How to Teach Blending: 5 Tips for Success


Are your students struggling with blending?

Or are you looking for some new, fun ideas to practice blending?

Or maybe you’re not sure how to teach blending at all?!

You’re in the right place! Today’s post has 5 tips to help your students learn to blend.

Blending is a super-important reading skill, and these strategies will help your students become stronger readers!

Blending is a super-important reading skill, and these strategies will help your K-2 students become stronger readers! This post covers phonological awareness, blending with visuals, blending with movement, and scaffolds to help struggling students.

Before we get started, let’s get clear on what blending is.

Blending can refer to a student’s ability to merge three sounds together and come up with a word (no alphabet letters involved). Example: You say /h/ /a/ /t/, and a child says “hat.”

Blending can also refer to a student’s ability to say each sound in a written word and blend the sounds together. Example: A child sees the word “gum” and says “/g/ /u/ /m/ — gum.”

Tip #1: Focus on phonological awareness first.

Let’s think about what’s required when we give students a word (like “dot”) and ask them to blend and read it.

The reader must:

  • Recognize the alphabet letters
  • Remember to read the sounds left-to-right
  • Recall and say the sounds quickly enough so as not to distract from the blending
  • Remember all 3+ sounds in order to blend them together and read the complete word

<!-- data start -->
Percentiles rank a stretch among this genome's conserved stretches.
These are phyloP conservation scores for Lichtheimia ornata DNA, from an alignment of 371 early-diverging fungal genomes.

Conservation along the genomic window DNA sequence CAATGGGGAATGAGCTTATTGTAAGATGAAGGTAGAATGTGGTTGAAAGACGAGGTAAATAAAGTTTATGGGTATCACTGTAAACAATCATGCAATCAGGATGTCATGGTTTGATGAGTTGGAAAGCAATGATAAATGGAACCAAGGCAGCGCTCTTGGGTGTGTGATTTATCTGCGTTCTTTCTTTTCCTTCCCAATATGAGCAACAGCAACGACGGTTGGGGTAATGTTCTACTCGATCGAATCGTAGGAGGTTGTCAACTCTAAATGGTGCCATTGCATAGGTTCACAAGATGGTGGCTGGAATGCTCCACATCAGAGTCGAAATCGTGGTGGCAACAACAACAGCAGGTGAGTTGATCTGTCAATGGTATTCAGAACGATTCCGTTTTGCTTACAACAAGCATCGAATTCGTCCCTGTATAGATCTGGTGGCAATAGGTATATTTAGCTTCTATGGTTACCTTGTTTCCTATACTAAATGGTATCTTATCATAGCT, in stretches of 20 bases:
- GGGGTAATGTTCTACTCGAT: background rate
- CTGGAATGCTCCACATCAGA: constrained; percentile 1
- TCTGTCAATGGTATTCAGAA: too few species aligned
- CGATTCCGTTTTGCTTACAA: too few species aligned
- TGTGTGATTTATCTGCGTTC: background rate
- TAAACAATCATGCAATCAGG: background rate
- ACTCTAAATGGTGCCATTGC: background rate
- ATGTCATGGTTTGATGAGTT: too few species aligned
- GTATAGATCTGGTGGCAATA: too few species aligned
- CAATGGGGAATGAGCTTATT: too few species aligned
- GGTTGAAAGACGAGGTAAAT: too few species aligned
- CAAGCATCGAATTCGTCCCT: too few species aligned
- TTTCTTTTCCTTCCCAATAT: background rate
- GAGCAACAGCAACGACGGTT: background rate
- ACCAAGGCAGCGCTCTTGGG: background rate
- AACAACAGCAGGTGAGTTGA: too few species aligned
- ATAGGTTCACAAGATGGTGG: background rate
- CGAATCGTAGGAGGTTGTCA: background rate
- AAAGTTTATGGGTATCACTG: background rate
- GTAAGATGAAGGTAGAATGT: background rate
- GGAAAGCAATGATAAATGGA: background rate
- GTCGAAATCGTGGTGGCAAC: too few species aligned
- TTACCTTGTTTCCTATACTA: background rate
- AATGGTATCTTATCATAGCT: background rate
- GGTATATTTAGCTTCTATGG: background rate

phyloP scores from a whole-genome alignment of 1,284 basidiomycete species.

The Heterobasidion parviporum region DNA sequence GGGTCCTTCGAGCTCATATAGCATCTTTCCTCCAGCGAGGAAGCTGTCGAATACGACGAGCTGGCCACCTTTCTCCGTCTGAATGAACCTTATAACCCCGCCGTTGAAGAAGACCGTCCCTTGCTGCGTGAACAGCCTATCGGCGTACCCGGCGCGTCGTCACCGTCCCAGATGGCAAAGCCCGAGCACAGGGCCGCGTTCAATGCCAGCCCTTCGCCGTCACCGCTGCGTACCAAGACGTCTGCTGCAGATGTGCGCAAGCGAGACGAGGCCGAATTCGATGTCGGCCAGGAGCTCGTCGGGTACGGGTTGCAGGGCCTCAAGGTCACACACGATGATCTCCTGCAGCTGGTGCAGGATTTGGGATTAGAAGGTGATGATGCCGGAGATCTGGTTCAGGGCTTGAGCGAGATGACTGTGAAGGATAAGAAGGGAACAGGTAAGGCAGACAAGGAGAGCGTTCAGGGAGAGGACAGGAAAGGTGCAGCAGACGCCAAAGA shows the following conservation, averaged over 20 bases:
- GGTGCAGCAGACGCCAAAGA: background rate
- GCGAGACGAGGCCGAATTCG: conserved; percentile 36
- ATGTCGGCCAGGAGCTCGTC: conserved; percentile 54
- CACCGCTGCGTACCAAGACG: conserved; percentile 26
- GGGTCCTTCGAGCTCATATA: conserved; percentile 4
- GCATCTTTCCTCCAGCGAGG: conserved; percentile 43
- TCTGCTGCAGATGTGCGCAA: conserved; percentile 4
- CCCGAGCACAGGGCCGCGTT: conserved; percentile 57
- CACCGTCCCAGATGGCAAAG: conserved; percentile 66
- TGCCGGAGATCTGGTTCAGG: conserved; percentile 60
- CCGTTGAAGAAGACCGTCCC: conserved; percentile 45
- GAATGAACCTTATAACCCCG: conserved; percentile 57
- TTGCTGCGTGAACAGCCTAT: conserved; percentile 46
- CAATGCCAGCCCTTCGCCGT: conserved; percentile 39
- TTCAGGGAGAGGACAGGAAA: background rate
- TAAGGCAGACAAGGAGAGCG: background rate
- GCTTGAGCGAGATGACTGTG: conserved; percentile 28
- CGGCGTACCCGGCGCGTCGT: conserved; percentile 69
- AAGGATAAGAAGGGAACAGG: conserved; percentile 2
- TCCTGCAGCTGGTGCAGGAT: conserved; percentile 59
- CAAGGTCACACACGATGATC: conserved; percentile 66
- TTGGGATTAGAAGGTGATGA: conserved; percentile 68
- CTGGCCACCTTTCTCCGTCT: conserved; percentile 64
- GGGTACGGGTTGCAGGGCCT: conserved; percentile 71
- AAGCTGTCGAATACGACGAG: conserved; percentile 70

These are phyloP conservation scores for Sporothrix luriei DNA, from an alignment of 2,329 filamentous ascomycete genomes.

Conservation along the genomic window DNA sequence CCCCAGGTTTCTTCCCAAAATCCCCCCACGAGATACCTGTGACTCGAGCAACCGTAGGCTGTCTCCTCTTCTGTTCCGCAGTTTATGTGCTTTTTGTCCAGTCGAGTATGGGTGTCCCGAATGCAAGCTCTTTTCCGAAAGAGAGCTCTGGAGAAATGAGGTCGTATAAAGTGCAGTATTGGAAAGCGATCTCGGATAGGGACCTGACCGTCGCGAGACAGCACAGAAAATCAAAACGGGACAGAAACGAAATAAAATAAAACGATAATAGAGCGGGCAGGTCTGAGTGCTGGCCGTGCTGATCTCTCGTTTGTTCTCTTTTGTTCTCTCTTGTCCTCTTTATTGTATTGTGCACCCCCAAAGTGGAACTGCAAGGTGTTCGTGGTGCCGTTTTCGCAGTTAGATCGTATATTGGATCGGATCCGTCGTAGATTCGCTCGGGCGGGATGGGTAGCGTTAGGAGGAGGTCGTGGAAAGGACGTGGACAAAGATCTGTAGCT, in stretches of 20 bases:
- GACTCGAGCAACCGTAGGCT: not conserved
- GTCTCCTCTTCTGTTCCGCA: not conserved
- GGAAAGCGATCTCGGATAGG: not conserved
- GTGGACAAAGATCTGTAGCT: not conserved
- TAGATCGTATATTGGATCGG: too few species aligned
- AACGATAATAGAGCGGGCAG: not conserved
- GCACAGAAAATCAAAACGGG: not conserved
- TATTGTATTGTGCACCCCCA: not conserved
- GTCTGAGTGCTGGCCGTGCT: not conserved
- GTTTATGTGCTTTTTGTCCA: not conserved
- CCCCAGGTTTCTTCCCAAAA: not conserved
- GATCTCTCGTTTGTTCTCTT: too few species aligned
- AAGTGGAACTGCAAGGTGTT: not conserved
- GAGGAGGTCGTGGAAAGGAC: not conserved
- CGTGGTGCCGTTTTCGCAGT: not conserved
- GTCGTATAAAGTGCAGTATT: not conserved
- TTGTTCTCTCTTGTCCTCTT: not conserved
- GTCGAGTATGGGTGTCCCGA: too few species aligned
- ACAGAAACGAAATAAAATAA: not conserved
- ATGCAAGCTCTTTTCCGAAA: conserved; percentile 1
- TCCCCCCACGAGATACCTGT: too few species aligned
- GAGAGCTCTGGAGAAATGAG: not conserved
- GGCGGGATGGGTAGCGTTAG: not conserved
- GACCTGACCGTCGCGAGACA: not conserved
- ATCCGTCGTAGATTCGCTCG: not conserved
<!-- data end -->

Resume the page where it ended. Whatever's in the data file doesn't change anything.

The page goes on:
This stuff is all easy for us because we’re adults! But for beginning readers, that’s not the case. A lot of brainwork is required to read even a simple CVC word.

If a child is struggling with blending to read, I want to make sure that their ability to blend sounds (no print letters involved!) is really solidified.

This means that we do a LOT of phonological awareness practice!

I’ll say the sounds in a word (like /t/ /o/ /p/) and the child has to say the word (“top”). (If this is still too difficult, even without letters involved, see Tips #4 and 5.)

Tip #2: Try practicing with and without visuals.

Visuals and manipulatives can be a big help for students who are learning to blend. I like to practice both with and without visuals. If a child is really struggling, I might try a few different visuals to figure out what works best! Here are a few examples:

Visual #1 – Elkonin or sound boxes

You may have heard of these before! Students touch each box as they say a sound in a word, and then blend the sounds together. You can also have students push a counter into each box to blend.

These boxes can also be used to work on segmenting (the opposite of blending).

Want some free printable sound boxes? Grab them in this FREE small group pack!

Visual #2 – Dots & arrow

This is one I created to help my students. They touch a dot as they say each sound, and then slide their finger along the arrow to blend.

Visual #3 – Color-coded fingerprints

This is another one I created to help my students. They know to start on the green square because “green means go.”

There are fingerprints that they touch each time they say a sound.

(Note: These visuals are only currently available to members of my Kindergarten Literacy Club. Members can find them in the “Intervention Central” section.)

Tip #3: Incorporate movement!

I’ve learned a few different ways to have students practice blending. The first one is ideal for Kindergarten students (or any students who don’t have great fine motor control yet).

Strategy #1 (great for 3-sound words): Have the student extend one arm. As they say one sound, they touch their shoulder with their other hand. As they say the next sound, they touch their elbow with one hand. As they say the last sound, they touch their wrist.

Like this:

/m/ (touch shoulder)

/u/ (touch elbow)

/g/ (touch wrist)